by men with swords, men wearing crowns of bloody tiaras,

soaked in sweat with splintered hands and shirtless bodies

in the shadows of crosses. Men whose mothers immaculate lies

made us believe we were special enough to die as an act of love.

Men whose fathers made hay from shame where they laid

our infant bodies down, stuffing our mouths with stars.

Religious men were drawn to us, our innocence a magnet of terror,

planting the seeds of danger’s dereliction as romantic approval

of the body as man, while rejecting the soul of a boy. It’s strange

how I keep saying these things after all that we’ve been through,

after so many years spent looking for you in everything that suffers.

Which is why I decided to write you a letter and mail it to myself.

No response is expected unless you have something to say.





Every boy in every man on every street in America

Published in The Raw Art Review




Yard Work


Watching my neighbor’s American cars

fade from the corner of my eye,

yards grow jaundice with dandelion grief,

my skin more yellow each day.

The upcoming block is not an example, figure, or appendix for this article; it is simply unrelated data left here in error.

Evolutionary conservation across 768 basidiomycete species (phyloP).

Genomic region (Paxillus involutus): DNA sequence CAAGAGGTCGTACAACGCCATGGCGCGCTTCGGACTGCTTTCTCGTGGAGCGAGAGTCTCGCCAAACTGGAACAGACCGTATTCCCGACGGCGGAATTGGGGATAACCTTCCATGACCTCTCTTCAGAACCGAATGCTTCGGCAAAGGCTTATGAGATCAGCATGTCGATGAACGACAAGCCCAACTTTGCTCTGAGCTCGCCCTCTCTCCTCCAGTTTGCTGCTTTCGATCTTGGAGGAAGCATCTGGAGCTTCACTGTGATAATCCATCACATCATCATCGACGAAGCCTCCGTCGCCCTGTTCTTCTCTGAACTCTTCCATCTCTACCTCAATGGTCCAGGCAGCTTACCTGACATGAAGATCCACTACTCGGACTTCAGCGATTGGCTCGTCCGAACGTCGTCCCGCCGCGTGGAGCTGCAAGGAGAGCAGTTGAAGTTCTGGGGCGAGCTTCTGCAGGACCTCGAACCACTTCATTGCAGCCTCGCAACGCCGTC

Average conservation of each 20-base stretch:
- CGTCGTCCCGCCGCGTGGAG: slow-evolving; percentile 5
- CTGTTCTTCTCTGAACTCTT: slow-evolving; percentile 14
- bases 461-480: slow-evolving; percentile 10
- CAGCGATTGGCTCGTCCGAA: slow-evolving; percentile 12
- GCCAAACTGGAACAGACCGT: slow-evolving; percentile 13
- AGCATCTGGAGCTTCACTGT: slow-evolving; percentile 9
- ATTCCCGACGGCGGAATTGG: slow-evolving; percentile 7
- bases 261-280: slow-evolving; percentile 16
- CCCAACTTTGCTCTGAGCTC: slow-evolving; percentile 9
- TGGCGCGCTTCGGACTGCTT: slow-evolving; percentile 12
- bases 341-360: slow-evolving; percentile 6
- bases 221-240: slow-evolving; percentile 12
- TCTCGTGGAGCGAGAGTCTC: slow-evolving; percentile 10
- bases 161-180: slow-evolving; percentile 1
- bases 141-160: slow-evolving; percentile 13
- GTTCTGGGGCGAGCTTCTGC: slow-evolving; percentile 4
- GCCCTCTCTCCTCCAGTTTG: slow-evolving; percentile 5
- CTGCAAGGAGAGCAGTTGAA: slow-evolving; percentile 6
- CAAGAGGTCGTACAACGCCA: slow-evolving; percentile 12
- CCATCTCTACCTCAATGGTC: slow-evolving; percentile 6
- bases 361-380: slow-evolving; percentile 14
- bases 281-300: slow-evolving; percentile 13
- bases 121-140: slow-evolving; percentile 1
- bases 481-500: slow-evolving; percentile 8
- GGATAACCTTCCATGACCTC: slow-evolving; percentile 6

These are virile Navy boys

whose adolescent complexions

of stripes and scars fly like a flag

of deafening steel over my pillow at night.


For some, it may be a rapturous moment,

except no one’s meeting Jesus in the sky,

no camouflaged angels from the throne of god

will bring them safely back home.


Absence worships memory here, like

like a weed eater trimming rocky ground

from a place where they started their engines

at dawn, a cathedral of gnashing teeth.

Published in New Limestone Review





Anti-Psalm Queer Words from The Mouth’s Deep South


Hallelujah for the still water’s furious roar pounding me like god into crumbs.

In the beginning it was want, touch, the touch of want, being transgressed by the dangerously different,

a film noir cartoon of my body’s insurrection watching me storm through the moral checkpoint

where desire stripped down is a birdcage of beaks— minus the shimmer of ebony wings intent on escape.

It was me who helped dirty things fly, pigeons praying on the bed of my body

a translucent fan of origami skin thrashing heaven, screeching listen to me, listen to hands that don’t give a damn